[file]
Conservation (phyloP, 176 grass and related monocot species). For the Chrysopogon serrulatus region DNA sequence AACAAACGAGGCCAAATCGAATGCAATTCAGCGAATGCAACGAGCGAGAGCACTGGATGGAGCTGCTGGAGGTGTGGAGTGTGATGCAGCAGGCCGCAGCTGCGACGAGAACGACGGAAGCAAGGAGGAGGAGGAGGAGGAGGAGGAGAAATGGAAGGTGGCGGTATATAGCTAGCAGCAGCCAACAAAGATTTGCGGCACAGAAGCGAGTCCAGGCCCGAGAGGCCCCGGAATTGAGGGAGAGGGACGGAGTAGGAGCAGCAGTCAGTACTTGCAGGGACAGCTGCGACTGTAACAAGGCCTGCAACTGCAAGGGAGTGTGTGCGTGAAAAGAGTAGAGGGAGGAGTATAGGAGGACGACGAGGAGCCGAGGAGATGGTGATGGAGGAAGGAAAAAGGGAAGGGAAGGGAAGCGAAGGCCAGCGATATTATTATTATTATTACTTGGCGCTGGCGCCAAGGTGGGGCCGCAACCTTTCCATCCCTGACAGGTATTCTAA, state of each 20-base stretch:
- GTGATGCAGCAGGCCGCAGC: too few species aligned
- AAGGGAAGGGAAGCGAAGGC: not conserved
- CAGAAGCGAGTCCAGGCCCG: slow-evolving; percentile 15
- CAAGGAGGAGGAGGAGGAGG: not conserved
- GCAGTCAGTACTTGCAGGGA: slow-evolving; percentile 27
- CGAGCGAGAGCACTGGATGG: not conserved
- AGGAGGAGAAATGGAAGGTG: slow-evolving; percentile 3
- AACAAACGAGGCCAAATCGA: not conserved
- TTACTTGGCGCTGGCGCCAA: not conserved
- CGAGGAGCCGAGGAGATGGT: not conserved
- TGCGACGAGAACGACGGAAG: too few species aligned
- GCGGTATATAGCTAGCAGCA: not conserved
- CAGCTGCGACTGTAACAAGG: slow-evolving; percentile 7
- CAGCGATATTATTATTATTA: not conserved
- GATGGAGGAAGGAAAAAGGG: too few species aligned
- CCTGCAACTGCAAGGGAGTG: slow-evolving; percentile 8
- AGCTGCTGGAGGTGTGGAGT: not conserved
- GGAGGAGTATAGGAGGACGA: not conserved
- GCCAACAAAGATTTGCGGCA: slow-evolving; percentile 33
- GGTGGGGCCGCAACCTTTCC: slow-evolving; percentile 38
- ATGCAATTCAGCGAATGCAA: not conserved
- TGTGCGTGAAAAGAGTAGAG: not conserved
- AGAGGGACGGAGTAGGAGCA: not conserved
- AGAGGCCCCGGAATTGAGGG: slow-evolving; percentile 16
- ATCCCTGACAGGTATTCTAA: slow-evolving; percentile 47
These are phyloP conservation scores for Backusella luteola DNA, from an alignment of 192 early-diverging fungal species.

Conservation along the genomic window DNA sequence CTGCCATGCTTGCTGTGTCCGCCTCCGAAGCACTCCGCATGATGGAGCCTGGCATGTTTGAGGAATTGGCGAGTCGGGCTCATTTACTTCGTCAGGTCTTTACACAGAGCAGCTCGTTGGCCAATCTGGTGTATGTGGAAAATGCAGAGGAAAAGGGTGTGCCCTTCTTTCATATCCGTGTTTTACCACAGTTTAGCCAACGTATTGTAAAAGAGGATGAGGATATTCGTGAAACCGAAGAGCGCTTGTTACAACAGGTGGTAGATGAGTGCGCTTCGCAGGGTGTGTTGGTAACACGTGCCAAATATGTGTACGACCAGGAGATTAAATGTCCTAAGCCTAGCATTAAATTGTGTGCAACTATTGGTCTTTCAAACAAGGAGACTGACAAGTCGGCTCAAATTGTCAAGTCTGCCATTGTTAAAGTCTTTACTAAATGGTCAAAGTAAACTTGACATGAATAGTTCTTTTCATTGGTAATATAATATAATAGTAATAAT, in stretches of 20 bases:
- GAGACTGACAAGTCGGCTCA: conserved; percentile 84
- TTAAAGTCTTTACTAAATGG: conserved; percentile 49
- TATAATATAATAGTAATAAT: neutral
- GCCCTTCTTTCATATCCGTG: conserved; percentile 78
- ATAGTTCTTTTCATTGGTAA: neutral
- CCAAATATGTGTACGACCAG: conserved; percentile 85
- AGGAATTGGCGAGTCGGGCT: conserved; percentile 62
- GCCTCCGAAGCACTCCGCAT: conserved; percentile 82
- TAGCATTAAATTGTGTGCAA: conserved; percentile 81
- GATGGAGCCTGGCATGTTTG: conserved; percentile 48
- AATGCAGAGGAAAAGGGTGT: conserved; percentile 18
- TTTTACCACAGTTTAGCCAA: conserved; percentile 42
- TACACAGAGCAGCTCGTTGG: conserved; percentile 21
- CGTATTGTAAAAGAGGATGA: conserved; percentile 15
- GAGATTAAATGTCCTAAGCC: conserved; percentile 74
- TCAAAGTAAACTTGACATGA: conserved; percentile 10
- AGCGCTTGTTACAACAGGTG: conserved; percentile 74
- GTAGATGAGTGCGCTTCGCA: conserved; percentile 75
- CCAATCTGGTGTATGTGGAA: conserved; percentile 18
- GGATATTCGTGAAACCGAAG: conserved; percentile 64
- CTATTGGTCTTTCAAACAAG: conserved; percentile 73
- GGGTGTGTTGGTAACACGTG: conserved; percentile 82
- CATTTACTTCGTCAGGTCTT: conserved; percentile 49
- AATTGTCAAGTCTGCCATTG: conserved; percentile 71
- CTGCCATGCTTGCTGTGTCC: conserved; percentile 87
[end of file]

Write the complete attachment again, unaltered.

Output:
Conservation (phyloP, 176 grass and related monocot species). For the Chrysopogon serrulatus region DNA sequence AACAAACGAGGCCAAATCGAATGCAATTCAGCGAATGCAACGAGCGAGAGCACTGGATGGAGCTGCTGGAGGTGTGGAGTGTGATGCAGCAGGCCGCAGCTGCGACGAGAACGACGGAAGCAAGGAGGAGGAGGAGGAGGAGGAGGAGAAATGGAAGGTGGCGGTATATAGCTAGCAGCAGCCAACAAAGATTTGCGGCACAGAAGCGAGTCCAGGCCCGAGAGGCCCCGGAATTGAGGGAGAGGGACGGAGTAGGAGCAGCAGTCAGTACTTGCAGGGACAGCTGCGACTGTAACAAGGCCTGCAACTGCAAGGGAGTGTGTGCGTGAAAAGAGTAGAGGGAGGAGTATAGGAGGACGACGAGGAGCCGAGGAGATGGTGATGGAGGAAGGAAAAAGGGAAGGGAAGGGAAGCGAAGGCCAGCGATATTATTATTATTATTACTTGGCGCTGGCGCCAAGGTGGGGCCGCAACCTTTCCATCCCTGACAGGTATTCTAA, state of each 20-base stretch:
- GTGATGCAGCAGGCCGCAGC: too few species aligned
- AAGGGAAGGGAAGCGAAGGC: not conserved
- CAGAAGCGAGTCCAGGCCCG: slow-evolving; percentile 15
- CAAGGAGGAGGAGGAGGAGG: not conserved
- GCAGTCAGTACTTGCAGGGA: slow-evolving; percentile 27
- CGAGCGAGAGCACTGGATGG: not conserved
- AGGAGGAGAAATGGAAGGTG: slow-evolving; percentile 3
- AACAAACGAGGCCAAATCGA: not conserved
- TTACTTGGCGCTGGCGCCAA: not conserved
- CGAGGAGCCGAGGAGATGGT: not conserved
- TGCGACGAGAACGACGGAAG: too few species aligned
- GCGGTATATAGCTAGCAGCA: not conserved
- CAGCTGCGACTGTAACAAGG: slow-evolving; percentile 7
- CAGCGATATTATTATTATTA: not conserved
- GATGGAGGAAGGAAAAAGGG: too few species aligned
- CCTGCAACTGCAAGGGAGTG: slow-evolving; percentile 8
- AGCTGCTGGAGGTGTGGAGT: not conserved
- GGAGGAGTATAGGAGGACGA: not conserved
- GCCAACAAAGATTTGCGGCA: slow-evolving; percentile 33
- GGTGGGGCCGCAACCTTTCC: slow-evolving; percentile 38
- ATGCAATTCAGCGAATGCAA: not conserved
- TGTGCGTGAAAAGAGTAGAG: not conserved
- AGAGGGACGGAGTAGGAGCA: not conserved
- AGAGGCCCCGGAATTGAGGG: slow-evolving; percentile 16
- ATCCCTGACAGGTATTCTAA: slow-evolving; percentile 47
These are phyloP conservation scores for Backusella luteola DNA, from an alignment of 192 early-diverging fungal species.

Conservation along the genomic window DNA sequence CTGCCATGCTTGCTGTGTCCGCCTCCGAAGCACTCCGCATGATGGAGCCTGGCATGTTTGAGGAATTGGCGAGTCGGGCTCATTTACTTCGTCAGGTCTTTACACAGAGCAGCTCGTTGGCCAATCTGGTGTATGTGGAAAATGCAGAGGAAAAGGGTGTGCCCTTCTTTCATATCCGTGTTTTACCACAGTTTAGCCAACGTATTGTAAAAGAGGATGAGGATATTCGTGAAACCGAAGAGCGCTTGTTACAACAGGTGGTAGATGAGTGCGCTTCGCAGGGTGTGTTGGTAACACGTGCCAAATATGTGTACGACCAGGAGATTAAATGTCCTAAGCCTAGCATTAAATTGTGTGCAACTATTGGTCTTTCAAACAAGGAGACTGACAAGTCGGCTCAAATTGTCAAGTCTGCCATTGTTAAAGTCTTTACTAAATGGTCAAAGTAAACTTGACATGAATAGTTCTTTTCATTGGTAATATAATATAATAGTAATAAT, in stretches of 20 bases:
- GAGACTGACAAGTCGGCTCA: conserved; percentile 84
- TTAAAGTCTTTACTAAATGG: conserved; percentile 49
- TATAATATAATAGTAATAAT: neutral
- GCCCTTCTTTCATATCCGTG: conserved; percentile 78
- ATAGTTCTTTTCATTGGTAA: neutral
- CCAAATATGTGTACGACCAG: conserved; percentile 85
- AGGAATTGGCGAGTCGGGCT: conserved; percentile 62
- GCCTCCGAAGCACTCCGCAT: conserved; percentile 82
- TAGCATTAAATTGTGTGCAA: conserved; percentile 81
- GATGGAGCCTGGCATGTTTG: conserved; percentile 48
- AATGCAGAGGAAAAGGGTGT: conserved; percentile 18
- TTTTACCACAGTTTAGCCAA: conserved; percentile 42
- TACACAGAGCAGCTCGTTGG: conserved; percentile 21
- CGTATTGTAAAAGAGGATGA: conserved; percentile 15
- GAGATTAAATGTCCTAAGCC: conserved; percentile 74
- TCAAAGTAAACTTGACATGA: conserved; percentile 10
- AGCGCTTGTTACAACAGGTG: conserved; percentile 74
- GTAGATGAGTGCGCTTCGCA: conserved; percentile 75
- CCAATCTGGTGTATGTGGAA: conserved; percentile 18
- GGATATTCGTGAAACCGAAG: conserved; percentile 64
- CTATTGGTCTTTCAAACAAG: conserved; percentile 73
- GGGTGTGTTGGTAACACGTG: conserved; percentile 82
- CATTTACTTCGTCAGGTCTT: conserved; percentile 49
- AATTGTCAAGTCTGCCATTG: conserved; percentile 71
- CTGCCATGCTTGCTGTGTCC: conserved; percentile 87